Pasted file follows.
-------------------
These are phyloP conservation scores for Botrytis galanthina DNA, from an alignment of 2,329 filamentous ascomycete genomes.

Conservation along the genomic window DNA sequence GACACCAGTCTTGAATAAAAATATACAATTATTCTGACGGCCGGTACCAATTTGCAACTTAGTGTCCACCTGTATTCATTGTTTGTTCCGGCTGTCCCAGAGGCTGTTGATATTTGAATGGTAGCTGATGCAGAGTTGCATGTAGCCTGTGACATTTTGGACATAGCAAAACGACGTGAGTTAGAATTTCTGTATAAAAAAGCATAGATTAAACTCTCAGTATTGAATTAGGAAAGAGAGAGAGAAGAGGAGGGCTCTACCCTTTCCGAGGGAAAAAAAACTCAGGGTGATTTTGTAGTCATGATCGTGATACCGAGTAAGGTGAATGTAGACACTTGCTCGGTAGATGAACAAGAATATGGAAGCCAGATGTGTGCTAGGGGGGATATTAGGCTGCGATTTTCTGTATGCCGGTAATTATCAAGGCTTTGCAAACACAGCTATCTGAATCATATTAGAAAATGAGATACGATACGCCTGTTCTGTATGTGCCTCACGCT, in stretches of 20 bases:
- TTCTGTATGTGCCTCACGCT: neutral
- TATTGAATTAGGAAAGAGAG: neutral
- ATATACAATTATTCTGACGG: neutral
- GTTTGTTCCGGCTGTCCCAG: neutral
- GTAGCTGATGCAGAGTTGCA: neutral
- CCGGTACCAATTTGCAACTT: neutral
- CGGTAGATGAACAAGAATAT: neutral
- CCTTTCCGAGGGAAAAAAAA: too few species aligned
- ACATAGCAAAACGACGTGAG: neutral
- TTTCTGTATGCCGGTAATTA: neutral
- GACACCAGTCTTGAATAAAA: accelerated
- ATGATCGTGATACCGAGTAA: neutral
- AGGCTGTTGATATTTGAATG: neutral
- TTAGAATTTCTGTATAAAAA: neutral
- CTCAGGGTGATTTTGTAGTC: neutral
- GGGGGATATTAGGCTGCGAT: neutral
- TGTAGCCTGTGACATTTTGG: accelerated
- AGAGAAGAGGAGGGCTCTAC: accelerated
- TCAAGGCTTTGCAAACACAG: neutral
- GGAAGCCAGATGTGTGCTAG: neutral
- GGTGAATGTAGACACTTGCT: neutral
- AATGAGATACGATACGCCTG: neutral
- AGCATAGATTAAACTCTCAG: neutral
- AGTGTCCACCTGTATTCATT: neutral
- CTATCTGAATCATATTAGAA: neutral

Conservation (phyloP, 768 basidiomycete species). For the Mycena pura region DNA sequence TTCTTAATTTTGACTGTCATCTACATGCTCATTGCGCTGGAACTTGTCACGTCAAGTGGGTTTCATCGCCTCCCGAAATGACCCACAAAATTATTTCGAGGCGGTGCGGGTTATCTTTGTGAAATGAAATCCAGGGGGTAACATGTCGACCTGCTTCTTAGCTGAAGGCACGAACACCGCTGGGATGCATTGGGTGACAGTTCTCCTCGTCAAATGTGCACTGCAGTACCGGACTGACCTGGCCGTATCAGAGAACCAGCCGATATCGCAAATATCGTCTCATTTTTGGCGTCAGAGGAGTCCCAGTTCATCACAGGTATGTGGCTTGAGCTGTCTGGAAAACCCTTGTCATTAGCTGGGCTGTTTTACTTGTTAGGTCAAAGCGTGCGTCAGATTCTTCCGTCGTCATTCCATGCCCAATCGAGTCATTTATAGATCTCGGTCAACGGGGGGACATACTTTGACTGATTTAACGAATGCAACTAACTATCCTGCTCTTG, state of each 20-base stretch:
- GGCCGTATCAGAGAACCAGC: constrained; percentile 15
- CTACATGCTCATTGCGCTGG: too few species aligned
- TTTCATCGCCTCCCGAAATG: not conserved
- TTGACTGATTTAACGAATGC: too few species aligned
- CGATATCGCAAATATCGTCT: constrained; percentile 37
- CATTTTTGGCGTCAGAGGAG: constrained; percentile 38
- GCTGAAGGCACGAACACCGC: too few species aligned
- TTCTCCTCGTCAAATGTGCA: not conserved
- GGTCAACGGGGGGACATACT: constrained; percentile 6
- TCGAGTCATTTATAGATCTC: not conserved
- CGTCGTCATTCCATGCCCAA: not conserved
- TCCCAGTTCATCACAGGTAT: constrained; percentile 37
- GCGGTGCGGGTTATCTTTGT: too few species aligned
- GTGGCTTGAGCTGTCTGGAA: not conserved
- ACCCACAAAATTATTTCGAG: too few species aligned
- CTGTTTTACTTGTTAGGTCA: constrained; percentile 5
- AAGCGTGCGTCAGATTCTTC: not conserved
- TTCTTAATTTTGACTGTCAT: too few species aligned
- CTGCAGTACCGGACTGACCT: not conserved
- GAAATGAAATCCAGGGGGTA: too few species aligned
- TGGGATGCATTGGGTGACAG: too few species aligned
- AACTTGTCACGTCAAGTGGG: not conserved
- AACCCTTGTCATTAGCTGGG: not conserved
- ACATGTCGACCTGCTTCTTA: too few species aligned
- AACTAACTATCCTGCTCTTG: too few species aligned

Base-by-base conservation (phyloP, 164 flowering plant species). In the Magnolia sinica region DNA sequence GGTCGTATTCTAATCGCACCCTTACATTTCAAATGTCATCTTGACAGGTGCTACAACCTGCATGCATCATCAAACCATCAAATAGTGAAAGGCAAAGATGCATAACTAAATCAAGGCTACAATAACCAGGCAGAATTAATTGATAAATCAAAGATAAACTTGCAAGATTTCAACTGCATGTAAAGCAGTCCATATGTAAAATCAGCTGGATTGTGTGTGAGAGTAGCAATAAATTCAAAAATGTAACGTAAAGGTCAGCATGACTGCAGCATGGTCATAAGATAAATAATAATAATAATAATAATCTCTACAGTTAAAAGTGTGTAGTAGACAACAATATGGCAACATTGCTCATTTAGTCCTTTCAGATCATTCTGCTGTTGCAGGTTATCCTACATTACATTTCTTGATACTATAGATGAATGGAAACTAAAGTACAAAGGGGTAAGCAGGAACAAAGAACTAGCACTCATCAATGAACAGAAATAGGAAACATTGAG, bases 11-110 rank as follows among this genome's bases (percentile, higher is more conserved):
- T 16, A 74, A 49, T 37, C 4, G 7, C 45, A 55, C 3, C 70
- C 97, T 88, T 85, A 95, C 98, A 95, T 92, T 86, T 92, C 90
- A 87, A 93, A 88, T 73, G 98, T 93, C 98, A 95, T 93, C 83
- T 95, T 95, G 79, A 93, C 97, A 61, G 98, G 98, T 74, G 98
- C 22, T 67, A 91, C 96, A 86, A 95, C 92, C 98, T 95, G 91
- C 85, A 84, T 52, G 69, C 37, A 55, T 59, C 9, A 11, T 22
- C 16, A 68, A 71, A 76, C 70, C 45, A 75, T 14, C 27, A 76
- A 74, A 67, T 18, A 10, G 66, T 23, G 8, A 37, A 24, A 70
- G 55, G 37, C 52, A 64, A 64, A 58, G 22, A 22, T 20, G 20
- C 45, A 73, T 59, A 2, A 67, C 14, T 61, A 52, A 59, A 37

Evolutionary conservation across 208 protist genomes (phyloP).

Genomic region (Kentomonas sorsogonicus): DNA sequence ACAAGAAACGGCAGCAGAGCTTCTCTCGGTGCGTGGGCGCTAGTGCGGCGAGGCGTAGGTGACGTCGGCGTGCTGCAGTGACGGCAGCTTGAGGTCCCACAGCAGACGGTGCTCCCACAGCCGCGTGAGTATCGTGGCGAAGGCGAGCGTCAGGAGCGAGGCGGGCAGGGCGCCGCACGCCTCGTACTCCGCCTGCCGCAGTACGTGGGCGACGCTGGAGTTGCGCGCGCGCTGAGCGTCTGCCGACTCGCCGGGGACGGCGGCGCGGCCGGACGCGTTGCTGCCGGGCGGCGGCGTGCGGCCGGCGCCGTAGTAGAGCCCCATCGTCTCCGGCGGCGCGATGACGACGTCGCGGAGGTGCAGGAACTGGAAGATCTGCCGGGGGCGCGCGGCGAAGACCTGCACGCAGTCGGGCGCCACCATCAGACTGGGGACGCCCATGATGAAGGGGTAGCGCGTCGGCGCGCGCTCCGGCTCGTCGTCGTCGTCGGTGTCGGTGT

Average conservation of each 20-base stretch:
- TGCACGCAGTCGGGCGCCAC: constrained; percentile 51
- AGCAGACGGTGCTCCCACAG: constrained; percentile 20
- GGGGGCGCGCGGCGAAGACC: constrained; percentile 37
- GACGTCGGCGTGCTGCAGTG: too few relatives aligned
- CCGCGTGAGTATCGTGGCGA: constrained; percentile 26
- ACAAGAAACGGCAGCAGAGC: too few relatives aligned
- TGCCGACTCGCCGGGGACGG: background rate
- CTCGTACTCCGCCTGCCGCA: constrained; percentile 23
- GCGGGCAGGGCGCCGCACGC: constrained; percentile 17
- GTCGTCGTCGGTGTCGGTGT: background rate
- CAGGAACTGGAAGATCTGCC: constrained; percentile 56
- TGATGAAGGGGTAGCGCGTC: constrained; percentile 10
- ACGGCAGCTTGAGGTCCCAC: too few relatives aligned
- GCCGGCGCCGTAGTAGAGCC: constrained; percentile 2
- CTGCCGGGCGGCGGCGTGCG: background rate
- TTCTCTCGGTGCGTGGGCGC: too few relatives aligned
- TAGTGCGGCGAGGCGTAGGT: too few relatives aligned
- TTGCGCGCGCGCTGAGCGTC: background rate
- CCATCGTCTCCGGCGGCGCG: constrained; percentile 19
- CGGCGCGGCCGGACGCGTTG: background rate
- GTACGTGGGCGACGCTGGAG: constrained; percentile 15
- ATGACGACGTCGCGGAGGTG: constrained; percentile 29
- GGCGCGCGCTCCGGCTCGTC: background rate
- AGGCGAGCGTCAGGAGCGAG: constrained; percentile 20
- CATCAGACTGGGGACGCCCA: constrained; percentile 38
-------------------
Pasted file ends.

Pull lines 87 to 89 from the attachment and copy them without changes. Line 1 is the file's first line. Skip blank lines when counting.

- CGGCGCGGCCGGACGCGTTG: background rate
- GTACGTGGGCGACGCTGGAG: constrained; percentile 15
- ATGACGACGTCGCGGAGGTG: constrained; percentile 29